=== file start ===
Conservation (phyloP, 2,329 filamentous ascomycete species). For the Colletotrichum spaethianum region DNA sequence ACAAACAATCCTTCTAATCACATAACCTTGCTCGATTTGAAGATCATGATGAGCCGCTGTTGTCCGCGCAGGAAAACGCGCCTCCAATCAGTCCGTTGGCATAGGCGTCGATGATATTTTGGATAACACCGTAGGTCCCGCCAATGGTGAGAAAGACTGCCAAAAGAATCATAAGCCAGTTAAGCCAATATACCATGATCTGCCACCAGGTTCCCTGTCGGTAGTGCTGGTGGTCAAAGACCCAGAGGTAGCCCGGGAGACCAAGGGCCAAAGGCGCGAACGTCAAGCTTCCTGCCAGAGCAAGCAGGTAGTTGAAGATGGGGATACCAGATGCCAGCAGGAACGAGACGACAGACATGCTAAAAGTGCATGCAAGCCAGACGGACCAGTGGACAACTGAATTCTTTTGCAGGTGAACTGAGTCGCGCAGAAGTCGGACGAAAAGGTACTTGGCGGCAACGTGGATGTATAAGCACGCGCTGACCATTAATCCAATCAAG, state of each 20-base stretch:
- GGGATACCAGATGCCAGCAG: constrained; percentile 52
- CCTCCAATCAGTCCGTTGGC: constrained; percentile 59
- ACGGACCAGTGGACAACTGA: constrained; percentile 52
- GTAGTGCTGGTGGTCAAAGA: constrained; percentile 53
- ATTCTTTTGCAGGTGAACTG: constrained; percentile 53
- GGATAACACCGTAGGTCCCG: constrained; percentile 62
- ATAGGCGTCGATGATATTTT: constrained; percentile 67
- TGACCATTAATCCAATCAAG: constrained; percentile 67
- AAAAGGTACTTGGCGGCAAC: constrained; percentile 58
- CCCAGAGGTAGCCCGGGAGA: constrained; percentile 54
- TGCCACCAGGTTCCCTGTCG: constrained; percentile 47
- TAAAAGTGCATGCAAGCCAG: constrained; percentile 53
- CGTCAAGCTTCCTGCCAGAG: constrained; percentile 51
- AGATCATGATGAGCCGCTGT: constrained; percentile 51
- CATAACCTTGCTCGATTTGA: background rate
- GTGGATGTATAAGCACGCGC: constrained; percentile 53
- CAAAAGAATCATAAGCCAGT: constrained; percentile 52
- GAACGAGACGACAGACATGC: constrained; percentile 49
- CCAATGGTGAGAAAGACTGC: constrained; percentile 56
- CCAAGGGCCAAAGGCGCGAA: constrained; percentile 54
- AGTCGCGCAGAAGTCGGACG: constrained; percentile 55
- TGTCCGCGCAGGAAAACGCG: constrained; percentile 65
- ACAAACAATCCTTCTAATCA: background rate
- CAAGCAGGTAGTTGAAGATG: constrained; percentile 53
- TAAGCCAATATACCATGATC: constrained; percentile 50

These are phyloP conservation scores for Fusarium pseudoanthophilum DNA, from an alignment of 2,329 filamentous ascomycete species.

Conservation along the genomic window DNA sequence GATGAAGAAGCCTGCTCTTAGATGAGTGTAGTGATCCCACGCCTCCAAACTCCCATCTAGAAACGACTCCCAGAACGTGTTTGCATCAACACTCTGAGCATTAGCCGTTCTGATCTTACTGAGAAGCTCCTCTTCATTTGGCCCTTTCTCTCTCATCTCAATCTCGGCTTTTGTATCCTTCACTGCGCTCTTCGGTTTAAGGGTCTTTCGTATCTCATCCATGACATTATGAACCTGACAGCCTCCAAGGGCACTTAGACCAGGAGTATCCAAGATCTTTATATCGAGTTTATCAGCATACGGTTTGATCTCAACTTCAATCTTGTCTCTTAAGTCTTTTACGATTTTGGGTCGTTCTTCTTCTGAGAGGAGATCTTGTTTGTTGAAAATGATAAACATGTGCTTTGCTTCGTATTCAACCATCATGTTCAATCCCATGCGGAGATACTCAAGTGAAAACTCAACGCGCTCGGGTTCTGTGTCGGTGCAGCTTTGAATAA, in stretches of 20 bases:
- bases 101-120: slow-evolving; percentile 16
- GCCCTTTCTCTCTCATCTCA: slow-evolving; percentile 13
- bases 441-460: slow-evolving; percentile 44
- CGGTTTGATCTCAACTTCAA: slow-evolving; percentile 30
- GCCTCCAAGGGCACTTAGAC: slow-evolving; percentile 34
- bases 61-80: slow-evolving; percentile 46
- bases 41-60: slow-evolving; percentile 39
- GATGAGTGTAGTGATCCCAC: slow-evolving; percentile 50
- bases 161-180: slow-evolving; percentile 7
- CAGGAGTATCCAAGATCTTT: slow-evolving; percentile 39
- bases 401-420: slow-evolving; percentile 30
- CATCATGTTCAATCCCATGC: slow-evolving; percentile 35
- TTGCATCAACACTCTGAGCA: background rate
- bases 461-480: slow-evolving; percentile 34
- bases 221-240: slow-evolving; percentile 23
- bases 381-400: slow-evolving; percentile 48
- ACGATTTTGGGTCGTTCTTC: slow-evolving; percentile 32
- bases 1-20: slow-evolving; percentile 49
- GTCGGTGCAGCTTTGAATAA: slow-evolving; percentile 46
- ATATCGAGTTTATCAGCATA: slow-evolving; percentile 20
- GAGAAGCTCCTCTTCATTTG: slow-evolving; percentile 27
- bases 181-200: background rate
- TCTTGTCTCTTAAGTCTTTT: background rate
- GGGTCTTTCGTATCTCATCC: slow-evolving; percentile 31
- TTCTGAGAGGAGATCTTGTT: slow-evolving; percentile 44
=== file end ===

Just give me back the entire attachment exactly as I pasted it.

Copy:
Conservation (phyloP, 2,329 filamentous ascomycete species). For the Colletotrichum spaethianum region DNA sequence ACAAACAATCCTTCTAATCACATAACCTTGCTCGATTTGAAGATCATGATGAGCCGCTGTTGTCCGCGCAGGAAAACGCGCCTCCAATCAGTCCGTTGGCATAGGCGTCGATGATATTTTGGATAACACCGTAGGTCCCGCCAATGGTGAGAAAGACTGCCAAAAGAATCATAAGCCAGTTAAGCCAATATACCATGATCTGCCACCAGGTTCCCTGTCGGTAGTGCTGGTGGTCAAAGACCCAGAGGTAGCCCGGGAGACCAAGGGCCAAAGGCGCGAACGTCAAGCTTCCTGCCAGAGCAAGCAGGTAGTTGAAGATGGGGATACCAGATGCCAGCAGGAACGAGACGACAGACATGCTAAAAGTGCATGCAAGCCAGACGGACCAGTGGACAACTGAATTCTTTTGCAGGTGAACTGAGTCGCGCAGAAGTCGGACGAAAAGGTACTTGGCGGCAACGTGGATGTATAAGCACGCGCTGACCATTAATCCAATCAAG, state of each 20-base stretch:
- GGGATACCAGATGCCAGCAG: constrained; percentile 52
- CCTCCAATCAGTCCGTTGGC: constrained; percentile 59
- ACGGACCAGTGGACAACTGA: constrained; percentile 52
- GTAGTGCTGGTGGTCAAAGA: constrained; percentile 53
- ATTCTTTTGCAGGTGAACTG: constrained; percentile 53
- GGATAACACCGTAGGTCCCG: constrained; percentile 62
- ATAGGCGTCGATGATATTTT: constrained; percentile 67
- TGACCATTAATCCAATCAAG: constrained; percentile 67
- AAAAGGTACTTGGCGGCAAC: constrained; percentile 58
- CCCAGAGGTAGCCCGGGAGA: constrained; percentile 54
- TGCCACCAGGTTCCCTGTCG: constrained; percentile 47
- TAAAAGTGCATGCAAGCCAG: constrained; percentile 53
- CGTCAAGCTTCCTGCCAGAG: constrained; percentile 51
- AGATCATGATGAGCCGCTGT: constrained; percentile 51
- CATAACCTTGCTCGATTTGA: background rate
- GTGGATGTATAAGCACGCGC: constrained; percentile 53
- CAAAAGAATCATAAGCCAGT: constrained; percentile 52
- GAACGAGACGACAGACATGC: constrained; percentile 49
- CCAATGGTGAGAAAGACTGC: constrained; percentile 56
- CCAAGGGCCAAAGGCGCGAA: constrained; percentile 54
- AGTCGCGCAGAAGTCGGACG: constrained; percentile 55
- TGTCCGCGCAGGAAAACGCG: constrained; percentile 65
- ACAAACAATCCTTCTAATCA: background rate
- CAAGCAGGTAGTTGAAGATG: constrained; percentile 53
- TAAGCCAATATACCATGATC: constrained; percentile 50

These are phyloP conservation scores for Fusarium pseudoanthophilum DNA, from an alignment of 2,329 filamentous ascomycete species.

Conservation along the genomic window DNA sequence GATGAAGAAGCCTGCTCTTAGATGAGTGTAGTGATCCCACGCCTCCAAACTCCCATCTAGAAACGACTCCCAGAACGTGTTTGCATCAACACTCTGAGCATTAGCCGTTCTGATCTTACTGAGAAGCTCCTCTTCATTTGGCCCTTTCTCTCTCATCTCAATCTCGGCTTTTGTATCCTTCACTGCGCTCTTCGGTTTAAGGGTCTTTCGTATCTCATCCATGACATTATGAACCTGACAGCCTCCAAGGGCACTTAGACCAGGAGTATCCAAGATCTTTATATCGAGTTTATCAGCATACGGTTTGATCTCAACTTCAATCTTGTCTCTTAAGTCTTTTACGATTTTGGGTCGTTCTTCTTCTGAGAGGAGATCTTGTTTGTTGAAAATGATAAACATGTGCTTTGCTTCGTATTCAACCATCATGTTCAATCCCATGCGGAGATACTCAAGTGAAAACTCAACGCGCTCGGGTTCTGTGTCGGTGCAGCTTTGAATAA, in stretches of 20 bases:
- bases 101-120: slow-evolving; percentile 16
- GCCCTTTCTCTCTCATCTCA: slow-evolving; percentile 13
- bases 441-460: slow-evolving; percentile 44
- CGGTTTGATCTCAACTTCAA: slow-evolving; percentile 30
- GCCTCCAAGGGCACTTAGAC: slow-evolving; percentile 34
- bases 61-80: slow-evolving; percentile 46
- bases 41-60: slow-evolving; percentile 39
- GATGAGTGTAGTGATCCCAC: slow-evolving; percentile 50
- bases 161-180: slow-evolving; percentile 7
- CAGGAGTATCCAAGATCTTT: slow-evolving; percentile 39
- bases 401-420: slow-evolving; percentile 30
- CATCATGTTCAATCCCATGC: slow-evolving; percentile 35
- TTGCATCAACACTCTGAGCA: background rate
- bases 461-480: slow-evolving; percentile 34
- bases 221-240: slow-evolving; percentile 23
- bases 381-400: slow-evolving; percentile 48
- ACGATTTTGGGTCGTTCTTC: slow-evolving; percentile 32
- bases 1-20: slow-evolving; percentile 49
- GTCGGTGCAGCTTTGAATAA: slow-evolving; percentile 46
- ATATCGAGTTTATCAGCATA: slow-evolving; percentile 20
- GAGAAGCTCCTCTTCATTTG: slow-evolving; percentile 27
- bases 181-200: background rate
- TCTTGTCTCTTAAGTCTTTT: background rate
- GGGTCTTTCGTATCTCATCC: slow-evolving; percentile 31
- TTCTGAGAGGAGATCTTGTT: slow-evolving; percentile 44